Any director courageous or foolish enough
to stage Berlioz’s The Damnation of Faust has to have a
pretty strong idea of how to overcome the gaping dramatic holes in the
work. Too often it’s not the case but,
with audacious brilliance, Terry Gilliam overcomes the problems and then some.
Whether it’s an opera, an oratorio
or “dramatic legend”, and the composer had difficulty making up his mind, the
work offers a host of headaches to anyone taking on the challenge. With a surety of touch that belies his inexperience
as a stage director, Gilliam frames the work in a concept that, while
confounding all expectations, somehow fits perfectly and never feels imposed.
With Mephistopheles as
puppet-master, he takes Faust on a lightning tour through a century of German
history, from Caspar David Friedrich romanticism, through Weimar austerity
(pramloads of dosh exchanged for a loaf of bread) to the horror years of the
most evil period so far known to man.
Tenor Peter Hoare, so brilliant in
A Dog’s Heart earlier in the season, may not seem ideal
casting for Goethe’s yearningly romantic hero but within the concept, his nutty
flame-haired professor is perfect. He’s a
distant cousin to Gilliam’s Baron Munchausen, cast here into a fantasy not of
his own making but that of Christopher Purves’s booming Mephisto.
Purves, such a great Beckmesser
for WNO last year, has the jackboot on the other foot this time, unfolding vistas
of history in a picaresque adventure that takes in the First World War, the
rise of Nazism, a wonderfully-executed potted Ring, the 1936
Olympics, Kristallnacht and all that was to follow. Nazis in opera is no new thing but,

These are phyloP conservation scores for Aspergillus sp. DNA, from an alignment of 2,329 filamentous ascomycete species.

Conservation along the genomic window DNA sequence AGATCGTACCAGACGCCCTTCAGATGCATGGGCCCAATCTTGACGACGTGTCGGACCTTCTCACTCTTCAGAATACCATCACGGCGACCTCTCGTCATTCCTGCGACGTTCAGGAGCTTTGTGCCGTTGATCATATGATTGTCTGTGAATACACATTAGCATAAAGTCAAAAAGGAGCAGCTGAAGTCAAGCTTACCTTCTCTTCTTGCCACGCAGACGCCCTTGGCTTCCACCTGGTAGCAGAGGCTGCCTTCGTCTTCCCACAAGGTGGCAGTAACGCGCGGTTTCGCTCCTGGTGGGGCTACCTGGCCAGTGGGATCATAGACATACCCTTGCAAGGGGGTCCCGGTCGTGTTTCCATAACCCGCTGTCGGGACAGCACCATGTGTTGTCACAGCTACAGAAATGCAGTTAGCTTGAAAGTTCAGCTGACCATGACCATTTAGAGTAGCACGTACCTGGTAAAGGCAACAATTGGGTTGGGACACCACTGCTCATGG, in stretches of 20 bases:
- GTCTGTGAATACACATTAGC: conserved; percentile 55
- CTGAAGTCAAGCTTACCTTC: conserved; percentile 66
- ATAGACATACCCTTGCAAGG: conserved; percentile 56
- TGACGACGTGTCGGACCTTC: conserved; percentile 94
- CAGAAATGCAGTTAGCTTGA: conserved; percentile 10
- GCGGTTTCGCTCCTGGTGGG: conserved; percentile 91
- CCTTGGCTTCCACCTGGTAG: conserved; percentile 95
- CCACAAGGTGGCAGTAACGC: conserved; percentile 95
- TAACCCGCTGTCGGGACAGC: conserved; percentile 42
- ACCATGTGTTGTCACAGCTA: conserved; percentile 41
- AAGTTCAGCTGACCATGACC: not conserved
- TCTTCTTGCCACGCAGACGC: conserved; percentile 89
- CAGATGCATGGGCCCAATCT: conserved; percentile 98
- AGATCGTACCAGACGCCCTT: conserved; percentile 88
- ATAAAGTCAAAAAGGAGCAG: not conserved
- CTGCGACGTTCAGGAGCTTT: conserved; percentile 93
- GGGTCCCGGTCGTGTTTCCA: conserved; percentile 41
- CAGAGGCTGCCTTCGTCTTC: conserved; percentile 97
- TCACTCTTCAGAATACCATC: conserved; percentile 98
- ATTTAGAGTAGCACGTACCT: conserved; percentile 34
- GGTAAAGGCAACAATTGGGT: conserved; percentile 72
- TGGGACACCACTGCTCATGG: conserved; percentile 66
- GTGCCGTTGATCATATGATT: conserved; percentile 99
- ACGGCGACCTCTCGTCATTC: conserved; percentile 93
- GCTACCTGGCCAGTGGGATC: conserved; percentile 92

extraordinarily, it all resonates perfectly with Berlioz’s libretto.
Some will find the first half of
the show (and this is undoubtedly a show) too busy, too full of fleeting ideas
and sensational visuals for comfort, but it’s a breathtaking and exhilarating ride,
which needs to be seen more than once, so rich is the imagery.
A second half of the same speed
and variety might have been too much but Berlioz slows everything down to an
intimate, domestic level with the introduction of Marguerite, and Gilliam
responds accordingly. Making the object
of Faust’s idealized love (played with rich-toned sincerity by Christine Rice)
Jewish hiding behind a blonde, plaited wig before being carted off in a
cattle truck – something that on paper would have looked a step too far – somehow works.
Not that Gilliam doesn't go too
far for some tastes. Be warned, there
are images that could offend: Faust crucified on a swastika and a final
holocaust image that will exceed the bounds of tastefulness for some, with “Springtime
for Hitler” lurking like an elephant in the room.
Edward Gardner’s thrilling account
of the score is actually enhanced by the inventiveness of Gilliam’s vision and Hildegard
Bechtler’s stunning designs. When Faust
is dragged to hell, after an hilarious and pounding ride in motorbike and
sidecar, the theatre explodes with sights and sound.
On the concert platform, until now
its most effective territory, The Damnation of Faust can
drag a little, despite some of Berlioz’s most beautiful and stirring
music. There’s no danger of that under
Terry Gilliam. ENO may have had to kiss
a few frogs in its pursuit of shoe-horning film directors into opera but it has
finally hit the jackpot with a production that could only have come from a
unique and staggering talent.